Despite the value and flexibility, extending healthcare data centers to the cloud has proven to be daunting.  Data and network governance in the forms of HIPPA and HITECH can increase the complexity of planning cloud solutions.  Further, the different offerings of cloud solutions (e.g., infrastructure, tools, application environments, and data solutions) can be confusing for first time adopters.

At a time when security demands to be tightened, but growth and innovation demand the adoption of cloud solutions, IT professionals feel like they are walking a tightrope. It doesn’t have to be that way.

With architecture that meets regulatory compliance and solutions for the management of security in both your data center and in Azure, KiZAN can remove the confusion and uncertainty about protecting your organization’s in-scope data.

Secure Architecture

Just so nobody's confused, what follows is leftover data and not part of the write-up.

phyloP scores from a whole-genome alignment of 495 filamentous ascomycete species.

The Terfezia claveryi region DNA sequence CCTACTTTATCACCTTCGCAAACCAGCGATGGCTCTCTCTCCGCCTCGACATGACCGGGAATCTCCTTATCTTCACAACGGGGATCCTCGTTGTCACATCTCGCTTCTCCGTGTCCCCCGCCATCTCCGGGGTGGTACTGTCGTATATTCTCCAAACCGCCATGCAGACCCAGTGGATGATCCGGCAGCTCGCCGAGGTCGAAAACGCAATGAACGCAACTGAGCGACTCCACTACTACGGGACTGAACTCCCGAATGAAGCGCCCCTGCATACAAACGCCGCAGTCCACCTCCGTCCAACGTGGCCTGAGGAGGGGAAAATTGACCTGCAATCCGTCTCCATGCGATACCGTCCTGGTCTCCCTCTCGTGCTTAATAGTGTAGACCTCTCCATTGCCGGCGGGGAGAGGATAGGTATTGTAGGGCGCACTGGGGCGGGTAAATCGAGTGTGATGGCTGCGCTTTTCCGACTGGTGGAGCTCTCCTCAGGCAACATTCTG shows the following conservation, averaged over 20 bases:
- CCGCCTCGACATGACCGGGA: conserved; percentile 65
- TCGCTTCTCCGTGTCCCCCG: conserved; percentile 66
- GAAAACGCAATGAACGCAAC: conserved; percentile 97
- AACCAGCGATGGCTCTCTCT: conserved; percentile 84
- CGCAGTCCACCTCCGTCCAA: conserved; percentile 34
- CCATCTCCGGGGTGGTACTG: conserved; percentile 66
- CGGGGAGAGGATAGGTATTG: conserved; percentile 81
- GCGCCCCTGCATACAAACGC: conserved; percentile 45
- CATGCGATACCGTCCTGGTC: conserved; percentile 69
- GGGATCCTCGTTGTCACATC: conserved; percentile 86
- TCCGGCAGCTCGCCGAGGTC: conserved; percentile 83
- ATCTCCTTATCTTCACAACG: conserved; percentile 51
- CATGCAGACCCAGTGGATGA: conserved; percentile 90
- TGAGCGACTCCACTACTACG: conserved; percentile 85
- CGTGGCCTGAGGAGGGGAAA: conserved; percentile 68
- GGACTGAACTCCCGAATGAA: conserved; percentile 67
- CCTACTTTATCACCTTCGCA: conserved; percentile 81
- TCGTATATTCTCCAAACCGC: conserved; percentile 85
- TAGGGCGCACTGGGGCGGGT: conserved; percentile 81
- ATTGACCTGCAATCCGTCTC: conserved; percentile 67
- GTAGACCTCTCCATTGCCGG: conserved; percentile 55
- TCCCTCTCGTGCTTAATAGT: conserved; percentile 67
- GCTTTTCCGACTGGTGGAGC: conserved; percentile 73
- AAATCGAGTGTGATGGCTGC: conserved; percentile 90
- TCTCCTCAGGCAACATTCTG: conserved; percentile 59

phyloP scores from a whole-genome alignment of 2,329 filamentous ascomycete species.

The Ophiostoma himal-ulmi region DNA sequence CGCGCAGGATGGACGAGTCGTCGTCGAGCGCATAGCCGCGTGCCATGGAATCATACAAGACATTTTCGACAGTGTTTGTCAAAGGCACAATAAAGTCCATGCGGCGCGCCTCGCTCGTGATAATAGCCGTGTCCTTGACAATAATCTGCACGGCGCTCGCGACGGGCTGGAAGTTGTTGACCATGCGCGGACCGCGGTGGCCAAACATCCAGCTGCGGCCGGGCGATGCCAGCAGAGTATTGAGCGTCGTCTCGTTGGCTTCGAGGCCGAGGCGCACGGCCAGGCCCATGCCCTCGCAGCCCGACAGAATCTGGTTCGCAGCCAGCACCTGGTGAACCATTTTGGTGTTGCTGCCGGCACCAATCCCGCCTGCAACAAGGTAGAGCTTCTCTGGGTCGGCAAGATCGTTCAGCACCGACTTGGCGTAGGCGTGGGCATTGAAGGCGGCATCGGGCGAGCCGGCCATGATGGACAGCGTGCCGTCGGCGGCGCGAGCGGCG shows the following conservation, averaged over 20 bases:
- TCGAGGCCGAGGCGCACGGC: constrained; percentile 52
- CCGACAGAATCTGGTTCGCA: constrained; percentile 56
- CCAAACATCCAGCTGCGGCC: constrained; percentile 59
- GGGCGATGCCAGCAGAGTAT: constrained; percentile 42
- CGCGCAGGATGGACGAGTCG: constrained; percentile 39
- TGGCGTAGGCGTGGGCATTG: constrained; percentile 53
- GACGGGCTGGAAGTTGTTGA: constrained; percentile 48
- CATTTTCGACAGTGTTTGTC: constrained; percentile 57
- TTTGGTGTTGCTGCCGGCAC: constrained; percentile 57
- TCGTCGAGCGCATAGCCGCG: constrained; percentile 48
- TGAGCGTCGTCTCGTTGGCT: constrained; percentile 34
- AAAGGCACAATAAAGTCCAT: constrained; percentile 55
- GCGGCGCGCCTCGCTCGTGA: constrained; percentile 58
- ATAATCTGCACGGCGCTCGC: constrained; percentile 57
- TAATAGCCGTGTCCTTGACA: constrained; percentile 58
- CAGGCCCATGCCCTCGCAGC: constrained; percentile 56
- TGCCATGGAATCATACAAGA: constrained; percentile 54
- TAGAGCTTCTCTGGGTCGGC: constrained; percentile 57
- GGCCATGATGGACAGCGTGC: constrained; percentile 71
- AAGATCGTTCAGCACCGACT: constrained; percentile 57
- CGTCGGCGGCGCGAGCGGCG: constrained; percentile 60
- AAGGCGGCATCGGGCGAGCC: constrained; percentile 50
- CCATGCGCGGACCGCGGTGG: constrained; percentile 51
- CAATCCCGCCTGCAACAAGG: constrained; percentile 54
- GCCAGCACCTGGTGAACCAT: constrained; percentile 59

Cloud technologies are mature and secure.

Many IT pros are reluctant to adopt Cloud technologies, despite their demonstrated benefit to their business organizations.

Cloud solutions like Azure Web Apps and Machine Learning can reduce capital expenditures, enable flexibility for developers, and scale to the business without extensive data center upgrade projects.  Management solutions such as Azure Site Recovery and Log Analytics can be used to manage on-prem servers and provide secure disaster recovery storage.

IT pros are concerned about their data while it is in motion, their data while it is at rest, and the security of the virtual networks that resources use to communicate.  As such, storing critical data outside of their facilities is a challenge.